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The best mouse trap in the world won’t catch a mouse if it is not properly placed.  This is what truly sets the professionals apart from the homeowners when it comes to catching rodents.  Follow these tips to strategically placing your rodent traps and you should be on your way to controlling the rodent populations in and around your home in no time.

  • Safety first, if you have children and/or pets in the home you must take extreme caution on placement of snap traps used in the home.  Depending on the area of the home that you have discovered the mice you must conceal snap traps and place them in areas where children and pets cannot access them.  If evidence of mice was found in the kitchen consider placing traps far enough underneath the cabinets that tiny fingers or paws cannot reach them.  Rodents often travel to the kitchen through pipes that run to the kitchen sink.  Snap traps and glueboards are useful in this area.  We suggest emptying out this cabinet completely until control is gained and dedicate the space completely to trapping and/or monitoring.  Place the Snap Trap perpendicular to the wall in areas where mice are likely to enter or travel along the perimeter of the cabinet.  Securely attach the bait choosing from our suggestions in the Suggested Bait (link) section.  Keep children out with a child-proof cabinet lock.
  • Second, it probably goes without saying but you want to set the traps or place glueboards in areas where evidence of rodents has been found.  For example, if you discovered rodent droppings in your basement you will want to set a trap in the general area of these droppings, the same idea applies to the kitchen, the attic, etc.  Often times evidence of the rodents will appear near the food source.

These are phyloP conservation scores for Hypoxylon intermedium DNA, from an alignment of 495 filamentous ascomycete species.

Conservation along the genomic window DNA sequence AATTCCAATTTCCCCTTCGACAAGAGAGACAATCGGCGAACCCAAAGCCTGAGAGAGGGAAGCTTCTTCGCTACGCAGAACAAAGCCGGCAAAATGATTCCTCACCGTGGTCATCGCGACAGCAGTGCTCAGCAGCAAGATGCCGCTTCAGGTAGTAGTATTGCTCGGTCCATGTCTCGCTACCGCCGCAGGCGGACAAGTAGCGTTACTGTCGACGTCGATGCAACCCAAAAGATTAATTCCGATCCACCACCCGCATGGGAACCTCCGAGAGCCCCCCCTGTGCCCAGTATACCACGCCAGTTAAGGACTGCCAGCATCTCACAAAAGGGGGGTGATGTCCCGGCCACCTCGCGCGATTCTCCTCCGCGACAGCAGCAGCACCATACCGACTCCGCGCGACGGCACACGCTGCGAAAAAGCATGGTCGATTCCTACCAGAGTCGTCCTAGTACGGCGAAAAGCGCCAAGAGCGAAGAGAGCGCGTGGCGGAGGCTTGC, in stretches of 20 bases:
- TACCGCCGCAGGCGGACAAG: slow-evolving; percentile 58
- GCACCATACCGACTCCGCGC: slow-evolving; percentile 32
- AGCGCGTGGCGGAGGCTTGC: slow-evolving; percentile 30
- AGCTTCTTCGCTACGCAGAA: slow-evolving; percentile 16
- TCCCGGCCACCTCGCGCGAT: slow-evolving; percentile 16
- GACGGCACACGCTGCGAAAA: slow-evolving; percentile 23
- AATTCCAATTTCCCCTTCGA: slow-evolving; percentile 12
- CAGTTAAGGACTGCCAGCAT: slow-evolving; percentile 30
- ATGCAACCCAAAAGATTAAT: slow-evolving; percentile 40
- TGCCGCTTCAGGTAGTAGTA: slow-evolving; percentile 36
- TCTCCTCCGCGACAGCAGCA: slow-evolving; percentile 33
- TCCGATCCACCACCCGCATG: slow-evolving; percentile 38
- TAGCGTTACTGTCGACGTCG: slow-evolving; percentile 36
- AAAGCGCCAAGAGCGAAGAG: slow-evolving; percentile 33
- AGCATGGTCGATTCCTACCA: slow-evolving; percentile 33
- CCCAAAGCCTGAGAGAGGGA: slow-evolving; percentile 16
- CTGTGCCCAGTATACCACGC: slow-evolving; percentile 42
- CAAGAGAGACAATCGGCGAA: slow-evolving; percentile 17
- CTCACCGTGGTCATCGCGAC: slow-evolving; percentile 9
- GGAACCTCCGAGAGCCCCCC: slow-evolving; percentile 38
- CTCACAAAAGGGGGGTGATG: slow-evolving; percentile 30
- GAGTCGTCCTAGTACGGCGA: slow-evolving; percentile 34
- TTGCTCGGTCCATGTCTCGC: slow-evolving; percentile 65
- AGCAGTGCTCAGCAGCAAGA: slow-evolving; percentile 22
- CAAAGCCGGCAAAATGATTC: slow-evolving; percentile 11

• For easy clean-up place newspaper or cardboard underneath the traps to protect the surface from their disease-carrying urine and droppings.
  • It is important that you understand the habits of rodents and how they travel.  Mice have poor eyesight and will typically walk along baseboards or walls to navigate around the perimeter of a room or space.  Your snap trap should be placed perpendicular to the wall that you believe the rodents are traveling along.  The trigger side that holds the bait should be up against the wall.  Placing traps in two’s is usually effective.
  • If you are certain that you have a rodent infestation and placement of your traps is not resulting in any catches then move your traps to a new area.  On the other hand, if you successfully trap a rodent reset the trap in the same area to see if you catch more mice.
  • One of the most important tips we can give you for using mouse traps is to use enough traps.  Often times where evidence of a single mouse exists there are many more mice within the structure.